Case Notes

Case Note-Inattentiveness of a juror is enough to satisfy a racially neutral reason for a peremptory strike.

Travelers Home and Marine Ins. Co., v. Gallo, 2018 WL 2448799 (Fla. 5th DCA, June 1, 2018)

By: Kimberly NuñezEsq.

 

The Fifth District Court of Appeal’s ruling in Travelers Home and Marine Ins. Co., v. Gallo, 2018 WL 2448799 (Fla. 5th DCA, June 1, 2018) helps explain how a juror’s nonverbal behavior, such as inattentiveness, can serve as a proper basis to sustain a peremptory strike even after it has been challenged on the basis of race discrimination.

Travelers Home and Marine Insurance Company (“Travelers”) appealed a final judgment entered against it and in favor of its insured, Michael J. Gallo (“Gallo”) after a jury returned a verdict in favor of Gallo’s uninsured/underinsured motorist claim. The issue in Travelers centered around whether the trial court erred in disallowing one of Travelers’ peremptory challenges. The Fifth District Court of Appeal found that it did and reversed and remanded for a new trial. The Court held that a juror’s lack of interest, inattentiveness, or other nonverbal behavior can constitute a racially neutral reason for a peremptory strike.

Following voir dire of the venire, Travelers used one of its peremptory challenges to strike an African-American female as a juror. Gallo’s counsel objected to the peremptory challenge on the grounds that it was being exercised in a racially discriminatory manner. Travelers’ counsel explained that he was striking her because she was inattentive and did not appear engaged in the jury selection process, thus raising concern that she would not be focused, pay attention, and consider the evidence at trial. The trial court found the strike to be legally insufficient and disallowed it. The African-American female was sworn in as a juror.

The Fifth District Court of Appeal reiterated the 3-step process established by the Florida Supreme Court in Melbourne v. State, 679 So. 2d 759, 764 (Fla. 1996), that the trial court must follow in order to determine whether the strike is being exercised in a purposely discriminatory manner. The 3-step process is as follows:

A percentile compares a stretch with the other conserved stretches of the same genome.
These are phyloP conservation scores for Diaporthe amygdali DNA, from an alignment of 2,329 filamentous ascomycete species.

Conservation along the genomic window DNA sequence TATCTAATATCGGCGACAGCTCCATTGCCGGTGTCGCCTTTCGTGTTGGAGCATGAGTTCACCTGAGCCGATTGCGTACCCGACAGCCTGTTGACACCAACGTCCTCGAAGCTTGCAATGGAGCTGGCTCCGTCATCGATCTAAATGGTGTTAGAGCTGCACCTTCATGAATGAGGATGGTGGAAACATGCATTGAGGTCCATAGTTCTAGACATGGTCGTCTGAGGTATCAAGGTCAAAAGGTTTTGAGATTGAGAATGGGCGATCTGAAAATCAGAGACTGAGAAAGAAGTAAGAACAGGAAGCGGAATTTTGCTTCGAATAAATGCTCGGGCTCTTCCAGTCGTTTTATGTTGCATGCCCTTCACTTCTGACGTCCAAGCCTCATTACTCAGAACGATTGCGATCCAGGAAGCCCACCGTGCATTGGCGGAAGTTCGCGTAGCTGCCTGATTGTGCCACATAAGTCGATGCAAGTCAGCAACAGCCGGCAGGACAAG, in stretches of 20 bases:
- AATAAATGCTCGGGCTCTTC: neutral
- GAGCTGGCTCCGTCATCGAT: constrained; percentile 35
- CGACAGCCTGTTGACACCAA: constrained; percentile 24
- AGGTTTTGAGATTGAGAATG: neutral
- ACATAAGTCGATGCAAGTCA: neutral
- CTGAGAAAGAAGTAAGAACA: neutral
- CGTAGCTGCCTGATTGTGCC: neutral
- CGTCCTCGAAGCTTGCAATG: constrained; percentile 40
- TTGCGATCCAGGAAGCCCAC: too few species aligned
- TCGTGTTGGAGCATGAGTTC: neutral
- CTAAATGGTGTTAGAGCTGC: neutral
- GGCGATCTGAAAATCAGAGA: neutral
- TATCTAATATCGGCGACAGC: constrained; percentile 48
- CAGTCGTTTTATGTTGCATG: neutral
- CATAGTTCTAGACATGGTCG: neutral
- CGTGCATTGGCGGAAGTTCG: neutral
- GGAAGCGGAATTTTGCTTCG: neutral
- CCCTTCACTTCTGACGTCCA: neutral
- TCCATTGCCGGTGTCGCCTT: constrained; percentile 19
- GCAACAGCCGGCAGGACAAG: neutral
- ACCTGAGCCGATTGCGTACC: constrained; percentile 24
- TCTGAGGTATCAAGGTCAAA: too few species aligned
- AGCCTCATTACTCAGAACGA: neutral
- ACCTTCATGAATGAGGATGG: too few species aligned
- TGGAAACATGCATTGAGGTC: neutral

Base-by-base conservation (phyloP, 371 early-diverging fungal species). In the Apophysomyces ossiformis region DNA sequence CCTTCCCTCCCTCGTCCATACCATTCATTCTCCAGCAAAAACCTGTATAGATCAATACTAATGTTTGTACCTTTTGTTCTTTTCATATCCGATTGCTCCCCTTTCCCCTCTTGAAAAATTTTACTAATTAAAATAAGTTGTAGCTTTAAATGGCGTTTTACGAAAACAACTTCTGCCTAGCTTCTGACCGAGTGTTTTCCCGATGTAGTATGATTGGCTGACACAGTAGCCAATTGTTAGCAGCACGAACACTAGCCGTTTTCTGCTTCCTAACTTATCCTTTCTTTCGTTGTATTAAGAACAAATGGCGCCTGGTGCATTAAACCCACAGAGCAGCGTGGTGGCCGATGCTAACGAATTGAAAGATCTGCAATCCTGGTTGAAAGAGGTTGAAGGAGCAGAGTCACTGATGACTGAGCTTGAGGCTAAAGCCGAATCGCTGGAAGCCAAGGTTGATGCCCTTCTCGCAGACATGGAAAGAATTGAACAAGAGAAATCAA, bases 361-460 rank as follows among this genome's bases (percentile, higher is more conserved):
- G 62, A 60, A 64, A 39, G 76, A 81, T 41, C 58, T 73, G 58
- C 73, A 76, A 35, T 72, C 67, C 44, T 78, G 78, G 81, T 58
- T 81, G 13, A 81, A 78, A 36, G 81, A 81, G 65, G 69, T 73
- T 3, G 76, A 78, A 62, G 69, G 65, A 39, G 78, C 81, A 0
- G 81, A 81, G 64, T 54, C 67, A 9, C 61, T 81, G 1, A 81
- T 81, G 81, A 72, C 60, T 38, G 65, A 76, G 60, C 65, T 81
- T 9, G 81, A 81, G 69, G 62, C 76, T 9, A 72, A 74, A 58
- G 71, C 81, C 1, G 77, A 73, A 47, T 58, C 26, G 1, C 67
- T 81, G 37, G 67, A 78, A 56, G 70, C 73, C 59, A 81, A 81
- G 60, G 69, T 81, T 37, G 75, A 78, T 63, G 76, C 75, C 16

• An opponent of the strike must: (a) make a timely objection on the basis that the peremptory challenge is being used on racial grounds/exercised in a purposely discriminatory manner; (b) show that the venireperson is a member of a distinct racial group; and (c) request that the court ask the striking party its reason for the strike;
  • A proponent of the strike must then proffer a racially neutral reason for the peremptory strike;
  • The court must then determine whether the proponent’s explanation/reason is genuine.

Id.

However, when the proffered reason is the venireperson’s nonverbal behavior and an opponent disputes the behavior, then an additional analysis must be made. In this instance, the proponent can satisfy its burden “if the behavior is observed by the trial court or otherwise has record support.” Citing Dorsey v. State, 868 So. 2d 1192, 1199 (Fla. 2003). If the behavior is neither observed by the trial court nor otherwise supported by the record, then the nonverbal behavior is not a proper basis under Step 2 of Melbourne to sustain a peremptory challenge as genuinely race neutral.

In Travelers, the trial court specifically agreed with Travelers’ counsel’s observation that this juror was “not particularly engaged” and that Travelers’ belief was genuine; however, the trial court found this to be irrelevant to evaluating whether it was a race-neutral for the strike. The Fifth District Court of Appeal disagreed and found that this was enough for Travelers to satisfy Step 2 of Melbourne, and Travelers was entitled to the presumption that its proffered reason for the strike was genuine. In doing so, the Fifth District Court of Appeal emphasized that a preemptory challenge is presumed to be in a nondiscriminatory manner and it is the opponent of the strike to prove purposeful racial discrimination.

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